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Conventions aside, super PACs reign supreme

Chicago Mayor Rahm Emanuel points at the audience at the Time Warner Cable Arena in Charlotte, N.C. on the first day of the Democratic National Convention (DNC). Emanuel’s resignation from the Obama campaign to raise big-money funds shows the primacy of newly empowered Super PACs

There's nothing like coming up short in campaign contributions to sharpen the focus for a presidential campaign. Chicago Mayor Rahm Emanuel is leaving his position as national co-chairman of President Barack Obama's re-election committee, to focus on more pressing business: Raising big money for a pro-Obama super PAC.

Emanuel's fundraising talents are legendary among Democratic leaders, who are increasingly worried that they've slipped far behind their Republican rivals when it comes to super PAC donations. His new role signals an abrupt shift in priorities for  Obama's campaign, according to Liz Bartolomeo of the Sunlight Foundation, a watchdog group working to track campaign spending.

Individuals, unions and businesses were cleared to give unlimited donations to political causes under the U.S. Supreme Court's Citizens United ruling. Still, Bartolomeo said the Democrats headed into their convention trying to avoid the appearance of courting big money. "They've always been resistant to the super PACs," she said. "They've been a little hesitant to play the game."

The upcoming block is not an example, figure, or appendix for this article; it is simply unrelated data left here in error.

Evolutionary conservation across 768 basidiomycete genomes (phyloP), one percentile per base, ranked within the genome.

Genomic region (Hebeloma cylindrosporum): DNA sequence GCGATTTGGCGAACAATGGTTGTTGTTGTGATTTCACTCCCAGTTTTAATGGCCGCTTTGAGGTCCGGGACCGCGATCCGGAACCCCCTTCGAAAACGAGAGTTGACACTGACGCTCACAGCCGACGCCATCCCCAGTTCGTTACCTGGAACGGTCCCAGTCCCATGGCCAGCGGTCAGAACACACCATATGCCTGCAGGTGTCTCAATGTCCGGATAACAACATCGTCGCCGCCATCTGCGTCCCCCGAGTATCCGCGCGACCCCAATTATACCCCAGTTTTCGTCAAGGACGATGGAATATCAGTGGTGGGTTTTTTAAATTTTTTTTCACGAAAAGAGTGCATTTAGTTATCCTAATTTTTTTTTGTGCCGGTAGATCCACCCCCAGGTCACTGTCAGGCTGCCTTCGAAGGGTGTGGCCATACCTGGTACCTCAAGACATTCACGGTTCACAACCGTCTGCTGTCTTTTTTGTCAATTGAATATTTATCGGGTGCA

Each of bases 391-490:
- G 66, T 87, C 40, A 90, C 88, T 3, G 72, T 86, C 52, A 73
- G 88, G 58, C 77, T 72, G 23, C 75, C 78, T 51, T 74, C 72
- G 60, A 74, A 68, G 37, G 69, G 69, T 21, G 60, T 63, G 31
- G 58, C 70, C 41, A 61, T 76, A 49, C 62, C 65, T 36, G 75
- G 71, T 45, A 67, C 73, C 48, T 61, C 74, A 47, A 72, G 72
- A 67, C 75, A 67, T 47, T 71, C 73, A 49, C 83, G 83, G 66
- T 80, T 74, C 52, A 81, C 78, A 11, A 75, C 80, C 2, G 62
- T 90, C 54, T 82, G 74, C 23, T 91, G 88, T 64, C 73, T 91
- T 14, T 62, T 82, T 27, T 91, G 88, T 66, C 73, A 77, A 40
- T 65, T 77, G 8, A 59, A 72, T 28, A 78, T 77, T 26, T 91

Now that the Democrats are scrambling to catch up on big-money donations, Bartomeo said, they're fully embracing the super PACs at their convention in Charlotte, N.C. Emanuel, President Obama's former chief of staff, confirmed at the convention that he will be "helping" Priorities USA Action. The group hosted a big-money reception last night and reported it has been making progress, raising $10 million in the past month. Bartolomeo said the group remains far behind the Republican super PACs.  The Sunlight Foundation reports that the GOP-aligned group Restore Our Future had over $85 million as of the end of July, compared to $25 million for Priorities USA Action.

A series of so-called "Super-O-Rama" events, sponsored by the super PACs, are taking place outside the official activities of the Democratic convention. They include a Foo Fighters concert Wednesday night, and a brunch for Democratic lawmakers held earlier Wednesday by billionaire hedge fund investor Jim Simons.

Such gatherings haven't gotten the attention they should, according to Charles Lewis, a professor of investigative journalism at American University and founder of the Center for Public Integrity. "Most conventioneers are not even invited to some of these fancy receptions," said Lewis. "This is really for billionaires only."

Former Clinton administration advisor Lanny Davis complained that the emphasis on the super PACs, and their role in funding negative ads, has only alienated American voters. He said the spending has only led Obama and Romney to a draw in the public opinion polls. "What's the gap between them? Nothing! Who's ahead? Nobody," Davis said. He predicted that the winner of the election will come down to the candidate who talks about what the American people care about.